Job descriptions make clear employee's responsibilities

Published 12:00 am Friday, February 2, 2007

The purpose of a job description is to communicate, to all employees, exactly what is expected of them in the performance of their duties.

A job description may include information on working conditions and relationships with other jobs, identification of standards within certain established limits and description of the scope and content of the job.

It represents a tool to the employer to be used as a means to select individuals, either from outside the company or from within, to fill a position.

It establishes clear communication between the company and the employee to ensure they have the same perception and understanding of the position.

No one can perform to the expectations of an employer, or to the best of his/her ability if he or she doesn’t have a clear understanding of what is expected and what authorities’ responsibilities are. A verbal or poorly written definition of a job can also open up opportunities for the employee to take advantage of some situations.

A written description provides a means for open communications between a supervisor and subordinate. Discussion of the material contained in the description will eliminate areas of possible misunderstanding about what needs to be accomplished.

As a source document, a job description provides a reference from which all performance and wage/salary reviews stem. Discussion and documentation for reviewing performance, either positive or negative, should be related to the contents of the description and should be as specific and objective as possible.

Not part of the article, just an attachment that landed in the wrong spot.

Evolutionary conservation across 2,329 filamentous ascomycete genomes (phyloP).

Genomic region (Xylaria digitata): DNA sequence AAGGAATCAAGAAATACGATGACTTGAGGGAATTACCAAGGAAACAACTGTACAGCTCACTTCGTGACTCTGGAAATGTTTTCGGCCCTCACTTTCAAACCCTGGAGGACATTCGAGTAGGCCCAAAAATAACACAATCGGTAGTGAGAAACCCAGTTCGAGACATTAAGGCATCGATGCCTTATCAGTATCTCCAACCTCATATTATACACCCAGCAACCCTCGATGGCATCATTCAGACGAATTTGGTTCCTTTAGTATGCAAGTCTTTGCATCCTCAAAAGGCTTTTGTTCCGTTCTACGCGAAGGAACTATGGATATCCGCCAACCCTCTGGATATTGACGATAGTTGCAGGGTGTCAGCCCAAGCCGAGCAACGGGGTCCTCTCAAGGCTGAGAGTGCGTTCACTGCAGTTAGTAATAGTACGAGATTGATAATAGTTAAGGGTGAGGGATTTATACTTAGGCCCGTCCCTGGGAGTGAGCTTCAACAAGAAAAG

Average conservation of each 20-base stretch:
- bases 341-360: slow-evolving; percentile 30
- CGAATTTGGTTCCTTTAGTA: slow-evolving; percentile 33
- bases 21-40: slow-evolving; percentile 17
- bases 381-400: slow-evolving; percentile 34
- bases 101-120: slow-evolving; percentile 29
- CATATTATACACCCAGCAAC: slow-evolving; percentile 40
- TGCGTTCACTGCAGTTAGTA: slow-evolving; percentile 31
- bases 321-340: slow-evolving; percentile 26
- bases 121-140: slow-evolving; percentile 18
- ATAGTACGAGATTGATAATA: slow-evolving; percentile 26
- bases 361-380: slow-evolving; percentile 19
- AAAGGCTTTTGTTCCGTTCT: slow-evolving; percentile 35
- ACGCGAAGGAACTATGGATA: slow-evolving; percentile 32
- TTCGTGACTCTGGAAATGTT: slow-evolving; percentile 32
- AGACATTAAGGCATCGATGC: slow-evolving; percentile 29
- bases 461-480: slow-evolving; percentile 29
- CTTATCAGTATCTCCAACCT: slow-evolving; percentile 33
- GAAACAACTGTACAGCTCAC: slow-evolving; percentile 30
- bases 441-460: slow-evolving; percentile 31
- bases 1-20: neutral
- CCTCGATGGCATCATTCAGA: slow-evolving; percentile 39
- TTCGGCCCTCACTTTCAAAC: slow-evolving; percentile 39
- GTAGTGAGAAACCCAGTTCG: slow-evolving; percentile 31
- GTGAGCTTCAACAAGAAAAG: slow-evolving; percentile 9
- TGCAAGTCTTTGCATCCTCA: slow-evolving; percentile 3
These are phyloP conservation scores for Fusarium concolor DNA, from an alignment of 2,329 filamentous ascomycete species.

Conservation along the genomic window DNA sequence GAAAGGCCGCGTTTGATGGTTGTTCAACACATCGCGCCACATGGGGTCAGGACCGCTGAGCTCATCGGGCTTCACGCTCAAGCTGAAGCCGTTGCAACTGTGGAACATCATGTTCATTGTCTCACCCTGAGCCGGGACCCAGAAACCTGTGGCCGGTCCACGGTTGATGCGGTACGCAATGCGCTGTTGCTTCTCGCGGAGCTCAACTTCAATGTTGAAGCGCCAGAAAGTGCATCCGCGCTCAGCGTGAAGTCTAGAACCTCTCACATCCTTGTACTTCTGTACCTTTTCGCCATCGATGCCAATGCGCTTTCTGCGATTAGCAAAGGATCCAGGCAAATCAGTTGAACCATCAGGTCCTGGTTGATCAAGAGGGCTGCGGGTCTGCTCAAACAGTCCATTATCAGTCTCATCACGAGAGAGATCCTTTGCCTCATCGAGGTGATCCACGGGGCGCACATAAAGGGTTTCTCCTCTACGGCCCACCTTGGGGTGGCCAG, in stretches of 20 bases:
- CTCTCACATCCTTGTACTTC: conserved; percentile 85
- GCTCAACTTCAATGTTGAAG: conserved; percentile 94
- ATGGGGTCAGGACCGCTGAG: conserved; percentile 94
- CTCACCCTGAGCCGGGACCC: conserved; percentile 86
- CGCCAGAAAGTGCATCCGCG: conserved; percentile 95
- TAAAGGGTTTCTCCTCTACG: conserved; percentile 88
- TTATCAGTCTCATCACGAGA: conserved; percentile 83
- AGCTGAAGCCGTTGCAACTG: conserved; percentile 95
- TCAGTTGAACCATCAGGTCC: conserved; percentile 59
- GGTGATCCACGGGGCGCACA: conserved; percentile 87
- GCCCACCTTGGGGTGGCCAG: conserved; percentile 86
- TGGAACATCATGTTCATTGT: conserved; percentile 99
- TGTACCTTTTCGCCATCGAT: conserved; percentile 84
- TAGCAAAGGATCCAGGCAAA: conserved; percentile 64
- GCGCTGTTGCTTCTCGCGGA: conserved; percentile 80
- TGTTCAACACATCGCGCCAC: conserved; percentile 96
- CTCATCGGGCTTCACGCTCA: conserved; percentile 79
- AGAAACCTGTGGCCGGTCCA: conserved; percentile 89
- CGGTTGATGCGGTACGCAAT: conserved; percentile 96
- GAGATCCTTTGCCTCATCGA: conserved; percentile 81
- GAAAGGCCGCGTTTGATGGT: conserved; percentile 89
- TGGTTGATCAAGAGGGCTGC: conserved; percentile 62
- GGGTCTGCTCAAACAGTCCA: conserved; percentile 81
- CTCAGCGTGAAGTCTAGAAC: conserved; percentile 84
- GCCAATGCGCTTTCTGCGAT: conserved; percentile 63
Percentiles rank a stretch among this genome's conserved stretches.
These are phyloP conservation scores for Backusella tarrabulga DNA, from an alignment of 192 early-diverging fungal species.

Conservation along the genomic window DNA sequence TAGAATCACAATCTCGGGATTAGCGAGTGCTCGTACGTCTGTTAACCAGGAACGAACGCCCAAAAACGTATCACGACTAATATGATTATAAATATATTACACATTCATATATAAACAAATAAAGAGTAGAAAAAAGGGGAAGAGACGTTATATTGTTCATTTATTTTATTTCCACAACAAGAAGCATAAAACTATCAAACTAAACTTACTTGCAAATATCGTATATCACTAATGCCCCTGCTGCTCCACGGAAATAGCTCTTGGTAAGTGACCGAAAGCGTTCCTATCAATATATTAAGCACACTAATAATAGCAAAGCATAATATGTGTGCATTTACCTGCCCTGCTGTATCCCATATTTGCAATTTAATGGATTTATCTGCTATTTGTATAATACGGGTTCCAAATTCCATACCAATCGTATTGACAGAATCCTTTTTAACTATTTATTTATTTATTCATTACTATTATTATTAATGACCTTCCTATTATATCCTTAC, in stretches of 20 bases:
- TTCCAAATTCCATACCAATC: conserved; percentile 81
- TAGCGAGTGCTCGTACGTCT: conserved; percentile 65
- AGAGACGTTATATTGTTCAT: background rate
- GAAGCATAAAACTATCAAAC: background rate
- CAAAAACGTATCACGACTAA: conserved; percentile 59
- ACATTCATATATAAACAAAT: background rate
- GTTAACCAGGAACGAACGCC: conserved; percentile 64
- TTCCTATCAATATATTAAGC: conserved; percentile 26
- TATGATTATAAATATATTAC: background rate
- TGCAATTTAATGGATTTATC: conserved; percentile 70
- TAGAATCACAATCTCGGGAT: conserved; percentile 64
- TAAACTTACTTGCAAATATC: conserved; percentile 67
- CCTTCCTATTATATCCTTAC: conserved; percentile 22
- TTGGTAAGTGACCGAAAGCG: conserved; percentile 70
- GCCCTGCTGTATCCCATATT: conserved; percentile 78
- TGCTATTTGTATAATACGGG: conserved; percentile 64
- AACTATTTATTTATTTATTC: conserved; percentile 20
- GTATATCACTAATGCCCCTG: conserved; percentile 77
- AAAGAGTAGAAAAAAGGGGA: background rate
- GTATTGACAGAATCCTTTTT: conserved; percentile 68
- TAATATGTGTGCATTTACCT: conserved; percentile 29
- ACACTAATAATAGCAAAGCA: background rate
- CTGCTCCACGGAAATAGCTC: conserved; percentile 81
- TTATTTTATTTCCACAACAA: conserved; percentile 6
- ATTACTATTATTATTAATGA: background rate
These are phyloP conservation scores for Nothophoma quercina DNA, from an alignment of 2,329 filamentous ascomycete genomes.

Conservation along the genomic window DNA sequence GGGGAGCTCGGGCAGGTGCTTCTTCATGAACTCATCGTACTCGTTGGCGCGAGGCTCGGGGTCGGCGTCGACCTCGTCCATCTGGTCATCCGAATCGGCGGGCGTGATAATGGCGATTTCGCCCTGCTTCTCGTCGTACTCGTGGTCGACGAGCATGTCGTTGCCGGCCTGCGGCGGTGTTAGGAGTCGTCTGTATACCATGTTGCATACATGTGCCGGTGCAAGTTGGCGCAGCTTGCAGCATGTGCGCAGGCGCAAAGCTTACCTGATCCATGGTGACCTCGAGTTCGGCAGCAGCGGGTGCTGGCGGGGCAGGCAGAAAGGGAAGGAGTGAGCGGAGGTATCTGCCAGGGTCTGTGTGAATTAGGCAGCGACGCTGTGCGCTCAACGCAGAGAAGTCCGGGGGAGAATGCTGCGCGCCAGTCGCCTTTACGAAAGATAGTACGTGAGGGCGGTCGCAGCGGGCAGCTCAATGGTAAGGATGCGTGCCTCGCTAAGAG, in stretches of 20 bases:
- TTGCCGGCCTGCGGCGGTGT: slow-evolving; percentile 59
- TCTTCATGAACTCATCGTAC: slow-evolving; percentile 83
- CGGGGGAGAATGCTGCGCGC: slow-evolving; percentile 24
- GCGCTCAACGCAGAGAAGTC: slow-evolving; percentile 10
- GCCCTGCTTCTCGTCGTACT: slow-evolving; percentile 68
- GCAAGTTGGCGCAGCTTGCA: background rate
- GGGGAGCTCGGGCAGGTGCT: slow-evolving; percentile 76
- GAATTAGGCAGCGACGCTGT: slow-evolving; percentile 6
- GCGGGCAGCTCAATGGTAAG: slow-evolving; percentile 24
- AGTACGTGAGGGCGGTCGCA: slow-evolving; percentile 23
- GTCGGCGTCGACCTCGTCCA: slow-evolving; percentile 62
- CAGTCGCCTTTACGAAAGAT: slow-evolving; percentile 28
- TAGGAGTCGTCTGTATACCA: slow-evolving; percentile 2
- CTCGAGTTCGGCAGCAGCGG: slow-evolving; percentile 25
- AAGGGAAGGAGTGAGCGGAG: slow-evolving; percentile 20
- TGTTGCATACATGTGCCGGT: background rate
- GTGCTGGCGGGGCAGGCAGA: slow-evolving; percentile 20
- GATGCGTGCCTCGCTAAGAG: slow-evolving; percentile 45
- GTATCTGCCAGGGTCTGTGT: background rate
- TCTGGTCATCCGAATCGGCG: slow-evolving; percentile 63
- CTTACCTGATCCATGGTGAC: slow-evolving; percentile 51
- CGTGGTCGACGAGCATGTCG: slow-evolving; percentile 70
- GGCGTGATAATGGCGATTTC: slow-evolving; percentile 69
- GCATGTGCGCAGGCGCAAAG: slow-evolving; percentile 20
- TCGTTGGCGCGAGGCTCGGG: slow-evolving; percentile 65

The duties and responsibilities are areas that, when statistically measured in units for the individual and compared to standards of acceptable performance, give an accurate portrayal of that person’s performance against the pre-determined standards.

Job descriptions provide the necessary information for hiring and promoting current staff members into vacant job slots. That’s why one needs to be prepared for all new positions and, when necessary, should be reviewed and evaluated for current positions before advertising for or interviewing applicants. This assists the manager in the selection of the right person for the job.

The depth of detail of a job description is up to the writer. The degree to which parameters are stated generally is dictated by the type of job to be performed and, to some extent, the type of person (level of maturity, education, etc.) that will be filling the position.

Job descriptions are not intended to be unchangeable since duties, authorities and responsibilities change over time and written details need to be revised accordingly.

They should be reviewed annually and updated as changes are made, assuring currency of the description and flexibility for management.

Management should retain the right to change job descriptions in accordance with changes of duties and responsibilities, and this needs to be spelled out.

Industry regulatory requirements must be followed, as well as federal, state and local laws, including OSHA, EEOC and Americans with Disabilities Act rules.

Job descriptions establish the basis for performance evaluations and when used positively (coaching) and frequently, a performance review is a motivation tool. On the other hand, annual reviews tend to become viewed as only a reason to grant, or withhold, pay increases.

Employees can’t be told they are doing a bad job if they don’t know and fully understand what that job is.

Robert Garrison’s company based in Rowan County is called The Garrison Group, which offers import/export support, help in obtaining capital and mentoring/consulting services. Contact him at or 800-686-6019 ext.4.